Amplifiers, one of the indispensable parts of analog electronics, are circuits that enable low power/amplitude analog input signal to come out of the output in an amplified state. In these circuits, the gain is shown as Av and defined as Av = Vout/Vin.
Common Source (CS) Amplifier circuits can be designed relatively easier and smaller than other amplifier circuits, both in terms of size and design. What we need for this design is 1 MOSFET transistor and 1 load element (resistor, current source etc.). CS Amp. The main feature of the circuits is that the input signal comes out of the gate leg and the output signal comes out of the drain leg, and also that the MOSFET works precisely in the saturation region. Below you can see various CS Amplifier examples.
CS Amp. circuits have a phase shift of 180 degrees as shown below.
The most important method used when analyzing such amplifier designs is the method called “small signal analysis”. In this model, all DC current sources on the circuit are open circuit, and all DC voltage sources are short circuited, and the analysis is made with the remaining AC sources and passive components. So how is this conversion done?
Small Signal Model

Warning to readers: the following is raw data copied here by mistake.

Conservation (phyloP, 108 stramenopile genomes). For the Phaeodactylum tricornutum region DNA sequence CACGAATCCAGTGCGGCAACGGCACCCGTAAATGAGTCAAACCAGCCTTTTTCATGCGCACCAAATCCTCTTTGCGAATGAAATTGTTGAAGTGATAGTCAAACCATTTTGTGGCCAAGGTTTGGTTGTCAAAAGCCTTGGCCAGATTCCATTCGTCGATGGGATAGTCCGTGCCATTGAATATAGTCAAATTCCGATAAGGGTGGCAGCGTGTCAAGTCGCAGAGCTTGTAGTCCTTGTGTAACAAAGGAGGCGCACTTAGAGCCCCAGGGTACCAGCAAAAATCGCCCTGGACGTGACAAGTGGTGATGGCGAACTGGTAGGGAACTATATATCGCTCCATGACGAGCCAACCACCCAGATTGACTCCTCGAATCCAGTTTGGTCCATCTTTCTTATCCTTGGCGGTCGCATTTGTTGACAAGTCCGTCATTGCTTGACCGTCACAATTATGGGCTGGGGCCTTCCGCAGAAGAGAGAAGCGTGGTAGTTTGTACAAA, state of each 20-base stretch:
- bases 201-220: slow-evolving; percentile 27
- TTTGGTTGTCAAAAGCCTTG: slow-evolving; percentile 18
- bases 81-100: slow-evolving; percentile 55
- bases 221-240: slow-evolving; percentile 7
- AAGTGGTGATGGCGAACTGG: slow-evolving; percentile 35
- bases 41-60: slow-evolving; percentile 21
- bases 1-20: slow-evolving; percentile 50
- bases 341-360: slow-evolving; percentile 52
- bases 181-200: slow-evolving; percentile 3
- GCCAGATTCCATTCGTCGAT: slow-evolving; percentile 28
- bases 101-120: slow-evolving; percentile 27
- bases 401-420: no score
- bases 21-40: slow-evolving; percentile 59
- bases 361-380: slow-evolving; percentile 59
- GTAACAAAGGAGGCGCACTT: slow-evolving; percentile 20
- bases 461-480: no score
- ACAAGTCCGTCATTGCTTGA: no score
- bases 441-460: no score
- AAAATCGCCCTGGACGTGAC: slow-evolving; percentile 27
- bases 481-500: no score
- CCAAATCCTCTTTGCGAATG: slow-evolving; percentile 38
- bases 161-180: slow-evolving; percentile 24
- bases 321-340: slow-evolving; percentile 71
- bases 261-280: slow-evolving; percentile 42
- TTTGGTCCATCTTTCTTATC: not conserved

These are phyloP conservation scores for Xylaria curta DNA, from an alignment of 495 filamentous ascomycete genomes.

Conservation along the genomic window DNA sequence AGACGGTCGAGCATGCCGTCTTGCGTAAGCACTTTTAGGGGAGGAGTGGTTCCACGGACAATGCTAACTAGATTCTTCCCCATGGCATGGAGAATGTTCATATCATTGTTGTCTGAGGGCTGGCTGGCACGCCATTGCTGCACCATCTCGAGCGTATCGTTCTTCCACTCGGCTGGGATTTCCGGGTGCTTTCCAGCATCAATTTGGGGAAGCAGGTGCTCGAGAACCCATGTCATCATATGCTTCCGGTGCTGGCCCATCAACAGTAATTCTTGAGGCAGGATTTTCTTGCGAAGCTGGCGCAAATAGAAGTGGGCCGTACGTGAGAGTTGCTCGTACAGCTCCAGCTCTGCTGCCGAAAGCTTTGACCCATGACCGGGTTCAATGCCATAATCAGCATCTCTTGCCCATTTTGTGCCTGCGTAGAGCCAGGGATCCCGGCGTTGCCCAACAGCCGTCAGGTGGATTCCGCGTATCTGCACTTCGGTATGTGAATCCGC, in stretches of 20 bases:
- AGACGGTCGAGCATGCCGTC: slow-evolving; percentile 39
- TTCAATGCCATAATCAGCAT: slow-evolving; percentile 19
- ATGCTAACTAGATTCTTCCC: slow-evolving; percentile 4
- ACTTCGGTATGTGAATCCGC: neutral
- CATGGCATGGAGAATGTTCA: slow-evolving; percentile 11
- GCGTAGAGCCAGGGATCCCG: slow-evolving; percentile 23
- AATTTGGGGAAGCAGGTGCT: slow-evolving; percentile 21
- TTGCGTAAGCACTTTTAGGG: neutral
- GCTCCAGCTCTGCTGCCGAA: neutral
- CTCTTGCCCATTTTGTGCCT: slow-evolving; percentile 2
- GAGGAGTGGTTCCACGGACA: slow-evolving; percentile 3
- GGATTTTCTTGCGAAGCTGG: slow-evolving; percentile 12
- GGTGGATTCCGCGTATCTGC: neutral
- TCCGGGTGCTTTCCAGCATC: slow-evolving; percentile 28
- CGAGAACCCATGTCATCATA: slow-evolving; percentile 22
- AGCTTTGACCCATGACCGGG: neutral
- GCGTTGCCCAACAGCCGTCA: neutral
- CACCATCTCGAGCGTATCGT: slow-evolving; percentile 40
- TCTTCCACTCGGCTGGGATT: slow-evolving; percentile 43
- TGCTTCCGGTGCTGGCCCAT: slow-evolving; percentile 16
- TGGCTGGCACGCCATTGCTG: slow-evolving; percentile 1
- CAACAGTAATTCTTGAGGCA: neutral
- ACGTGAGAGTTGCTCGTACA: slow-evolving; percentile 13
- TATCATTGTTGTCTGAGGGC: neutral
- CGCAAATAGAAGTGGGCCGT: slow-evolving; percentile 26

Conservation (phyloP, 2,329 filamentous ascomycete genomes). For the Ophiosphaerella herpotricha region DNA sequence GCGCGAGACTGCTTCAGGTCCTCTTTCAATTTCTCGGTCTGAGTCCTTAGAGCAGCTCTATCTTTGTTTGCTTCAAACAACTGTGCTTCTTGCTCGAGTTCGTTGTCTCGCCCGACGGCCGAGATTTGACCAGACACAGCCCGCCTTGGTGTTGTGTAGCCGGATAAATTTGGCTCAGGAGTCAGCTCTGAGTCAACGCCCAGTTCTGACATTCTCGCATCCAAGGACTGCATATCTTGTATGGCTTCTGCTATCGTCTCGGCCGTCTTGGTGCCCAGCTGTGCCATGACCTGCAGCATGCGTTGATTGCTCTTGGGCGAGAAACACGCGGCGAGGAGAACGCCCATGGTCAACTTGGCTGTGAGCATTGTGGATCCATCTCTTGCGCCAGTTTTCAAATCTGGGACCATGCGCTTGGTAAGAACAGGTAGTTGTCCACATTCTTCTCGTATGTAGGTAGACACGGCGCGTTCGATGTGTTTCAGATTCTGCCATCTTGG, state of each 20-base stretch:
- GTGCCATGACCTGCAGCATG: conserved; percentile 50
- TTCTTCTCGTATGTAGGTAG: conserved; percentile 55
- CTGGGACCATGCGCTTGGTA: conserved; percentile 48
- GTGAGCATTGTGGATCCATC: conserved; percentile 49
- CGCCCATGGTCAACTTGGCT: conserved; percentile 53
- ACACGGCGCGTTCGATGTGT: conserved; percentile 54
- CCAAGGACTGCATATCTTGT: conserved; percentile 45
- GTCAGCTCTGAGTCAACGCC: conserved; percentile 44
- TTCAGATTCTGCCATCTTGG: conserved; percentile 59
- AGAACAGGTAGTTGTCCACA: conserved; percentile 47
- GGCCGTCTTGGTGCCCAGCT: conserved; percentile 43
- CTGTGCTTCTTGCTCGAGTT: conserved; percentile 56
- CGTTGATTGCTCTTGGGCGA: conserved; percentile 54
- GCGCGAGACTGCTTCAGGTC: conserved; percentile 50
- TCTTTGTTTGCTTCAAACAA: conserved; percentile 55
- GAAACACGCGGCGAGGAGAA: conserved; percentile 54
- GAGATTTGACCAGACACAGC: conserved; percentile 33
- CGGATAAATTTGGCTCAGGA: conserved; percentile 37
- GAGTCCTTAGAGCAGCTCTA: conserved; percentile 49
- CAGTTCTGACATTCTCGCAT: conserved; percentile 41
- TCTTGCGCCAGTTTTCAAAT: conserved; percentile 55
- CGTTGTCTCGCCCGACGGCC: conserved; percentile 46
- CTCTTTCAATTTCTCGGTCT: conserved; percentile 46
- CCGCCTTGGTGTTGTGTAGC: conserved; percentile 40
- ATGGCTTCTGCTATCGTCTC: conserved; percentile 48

This model is one of the primary methods used to analyze the behavior of the circuit. If we want to draw this model step by step, the steps we will follow are as follows.
- Making all DC current sources open circuit (Not available in this example).
- Short circuiting all DC voltage sources (VDD and Vin,DC).
- Turning the Gate-Source into an open circuit (V1) due to the fact that the MOSFET does not pass current due to its nature.
- Adding the resistor ro formed by the channel (channel) of the MOSFET.
- Addition of current source gmV1, which is the current generated by Vin,AC.
- Adding other passive components (resistor, capacitance, etc.)
If an extra gate (gate) resistor or source (source) resistor or a load capacity is added to the output in our normal circuit, these components should be added to the small signal model in the same way and the analysis should be done from the beginning.
Let’s set some specifications and parameters for our sample design as follows (These constant values can be found in any analog design book).
When current-voltage analysis is performed on the small signal model, the relationship between Vout and Vin is found as follows:
In order to reach the gain value, we first need to find the gm (transconductance) value, and to find it, we need to find the DC current value. Then, there should be a value called small signal resistance (ro), which provides parallelism.
The values we get when the above operations are performed are as follows:
Due to the assumptions we made before the analysis, the gain value (22.2 V/V) we found turned out to be quite larger than the gain value we wanted to find (7 V/V). However, since we use ideal formulas by eliminating many external effects in our processes, these values will not be fully reflected in the simulation results. The Cadence environment calculates all the real parameters for us, giving the following results.